Gene Expression Tests Foretell Breast Cancer's Future

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Science  19 Mar 2004:
Vol. 303, Issue 5665, pp. 1754-1755
DOI: 10.1126/science.303.5665.1754

The first patient profiling tests based on gene expression hit the market early this year. With others soon to follow, they will test genomic medicine's power

One of the hardest decisions a breast cancer patient faces is whether to undergo chemotherapy. Most patients whose cancer has not spread to the lymph nodes are cured by surgery and the estrogen-inhibiting drug tamoxifen, but a small minority will go on to develop distant metastases and die. Chemotherapy reduces that risk but has its own dangers, including heart failure, leukemia, and life-threatening infections.

Doctors can't guide patients very well because they too are on the fence. A pathology examination and molecular markers broadly hint at whether a tumor may metastasize, “but for each individual, we don't really know,” says Clifford Hudis, chief of the breast cancer medicine service at Memorial Sloan-Kettering Cancer Center in New York City.

Help may have arrived from genomics, a field long on publicity but, until now, short on products for the clinic. On 26 January, Genomic Health, a private company based in Redwood City, California, quietly launched Oncotype DX, a testing service for determining a breast cancer patient's chance of developing metastases. The test is based entirely on the pattern of genetic activity in her tumor. “Our hope is that the data just help shed some more light on the real risk for these women,” says Genomic Health co-founder and CEO Randy Scott.

This somewhat understated goal masks an intense competition for breast cancer patient business. Agendia, a Dutch start-up company, launched a genomic profiling test in early March. At least two other companies are developing similar tests. Oncotype DX costs $3400, and the potential market is huge. Over 215,000 women will be diagnosed with breast cancer this year in the United States alone, and the Genomic Health test “might be relevant to up to a third of breast cancer patients,” says Peter Ravdin, a medical oncologist at the University of Texas Health Science Center in San Antonio.

But the new tests are reaching the market without having been validated in true prospective clinical trials. They haven't been subjected to Food and Drug Administration (FDA) review, either, because they're being marketed as a lab service rather than as diagnostic kits. How well the tests perform is critical not only for breast cancer patients, but as one of the first tests of genomic medicine.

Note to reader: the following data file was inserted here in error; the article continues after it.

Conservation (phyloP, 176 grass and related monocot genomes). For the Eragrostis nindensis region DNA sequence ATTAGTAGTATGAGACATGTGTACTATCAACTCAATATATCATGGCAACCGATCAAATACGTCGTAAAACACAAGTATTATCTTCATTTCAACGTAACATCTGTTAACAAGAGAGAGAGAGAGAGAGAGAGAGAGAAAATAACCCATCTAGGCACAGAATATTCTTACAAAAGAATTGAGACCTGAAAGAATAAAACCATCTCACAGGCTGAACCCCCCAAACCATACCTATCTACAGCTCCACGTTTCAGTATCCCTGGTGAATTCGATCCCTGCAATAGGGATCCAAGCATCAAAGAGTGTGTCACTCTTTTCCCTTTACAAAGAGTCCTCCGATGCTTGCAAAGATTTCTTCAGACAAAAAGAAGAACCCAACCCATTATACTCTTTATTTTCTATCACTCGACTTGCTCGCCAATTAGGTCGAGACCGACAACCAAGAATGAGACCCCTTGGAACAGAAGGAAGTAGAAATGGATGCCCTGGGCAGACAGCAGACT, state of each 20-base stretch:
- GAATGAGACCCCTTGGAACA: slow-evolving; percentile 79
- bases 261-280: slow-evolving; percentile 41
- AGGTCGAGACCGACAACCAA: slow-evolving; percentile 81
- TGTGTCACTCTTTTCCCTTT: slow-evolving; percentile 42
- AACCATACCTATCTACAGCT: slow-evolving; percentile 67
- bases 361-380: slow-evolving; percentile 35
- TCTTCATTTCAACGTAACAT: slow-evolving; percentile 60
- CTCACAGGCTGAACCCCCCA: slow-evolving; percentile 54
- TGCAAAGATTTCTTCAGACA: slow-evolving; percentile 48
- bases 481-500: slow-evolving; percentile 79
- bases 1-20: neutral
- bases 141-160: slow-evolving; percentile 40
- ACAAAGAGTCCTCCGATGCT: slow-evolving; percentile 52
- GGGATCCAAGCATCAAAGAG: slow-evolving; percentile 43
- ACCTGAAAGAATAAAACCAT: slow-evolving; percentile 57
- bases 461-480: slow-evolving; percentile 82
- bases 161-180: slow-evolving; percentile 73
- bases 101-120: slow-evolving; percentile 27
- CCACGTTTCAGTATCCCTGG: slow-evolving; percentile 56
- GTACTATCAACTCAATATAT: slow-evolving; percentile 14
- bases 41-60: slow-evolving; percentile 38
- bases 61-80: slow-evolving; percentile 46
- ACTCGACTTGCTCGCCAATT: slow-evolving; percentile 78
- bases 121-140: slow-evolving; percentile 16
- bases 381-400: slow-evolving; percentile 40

Predicting trouble

Genomic Health has a low profile, but it has pedigreed executives. Scott was a founder of Incyte, a Palo Alto, California, genomics company marketing a popular gene database, and Chief Medical Officer Steven Shak shepherded Herceptin, the first monoclonal antibody for treating solid tumors, to market while he was at Genentech in South San Francisco. For its first clinical project, Genomic Health decided to create a test that could anticipate the course of breast cancer, selecting 250 genes for their presumed influence on cancer progression. Company scientists measured the genes' expression in tumor samples. Sixteen genes, as a group, strongly predicted which tumors metastasized; they and five “control” genes were ultimately chosen for the screen. Genomic Health then tested this gene panel in 668 stored breast tumors from a different trial and unveiled the “validation” results in December 2003 at the San Antonio Breast Cancer Symposium.

In the validation study, the test was much more accurate than current methods oncologists use to estimate metastasis risk. The investigators analyzed and classified gene expression patterns in tumors without knowing whether the person's cancer had spread. The “patients”—all of whom had been treated years earlier—were separated into low-, intermediate-, and high-risk groups. Only 6.8% of the patients in the low-risk group had gone on to develop distant metastases after 10 years, their files revealed, compared to 30.5% in the high-risk group.

Reading the genes.

A new test developed by Steven Shak (above) and colleagues uses RNA extracted from breast tumors to predict cancer spread.


But the test has limitations. The biggest: It doesn't identify which patients are likely to benefit from chemotherapy. Researchers assume that patients most at risk of metastases would benefit most from chemotherapy, but responses to treatment will vary, and “other sets of genes [might] predict a benefit from chemo,” says Hudis, who sits on Genomic Health's scientific advisory board. Genomic Health, like many other companies, is busy profiling genes involved in chemotherapy response and hopes to add those tests later. Oncotype DX “is really just the first step,” says Scott.

Other limitations include the fact that Oncotype DX is based on tumors that express the estrogen receptor, taken from patients whose cancer had not spread to lymph nodes. Fewer than half of all breast cancer patients fall into this category, raising a question about how well the test would work for others. What's more, the patients took tamoxifen, so the test might have been picking up in part on their response to that drug and might not work as well in patients taking other anti-estrogen drugs.

Oncotype DX did not undergo FDA review. As a “clinical laboratory reference service,” or “home brew,” it is exempt from the standard review FDA requires for diagnostic kits. But it was approved by the California State Licensing Agency, which regulates labs in the state. FDA review might have aired several issues. The tumors themselves “come from a study that was 20 years old,” points out Daniel Hayes, a medical oncologist at the University of Michigan, Ann Arbor. They might have changed over that time, he suggests. Or perhaps the sample was selective, collected only from patients with large enough tumors to have material left over after pathology tests. The lack of FDA review “is too bad,” says Edison Liu, executive director of the Genome Institute of Singapore.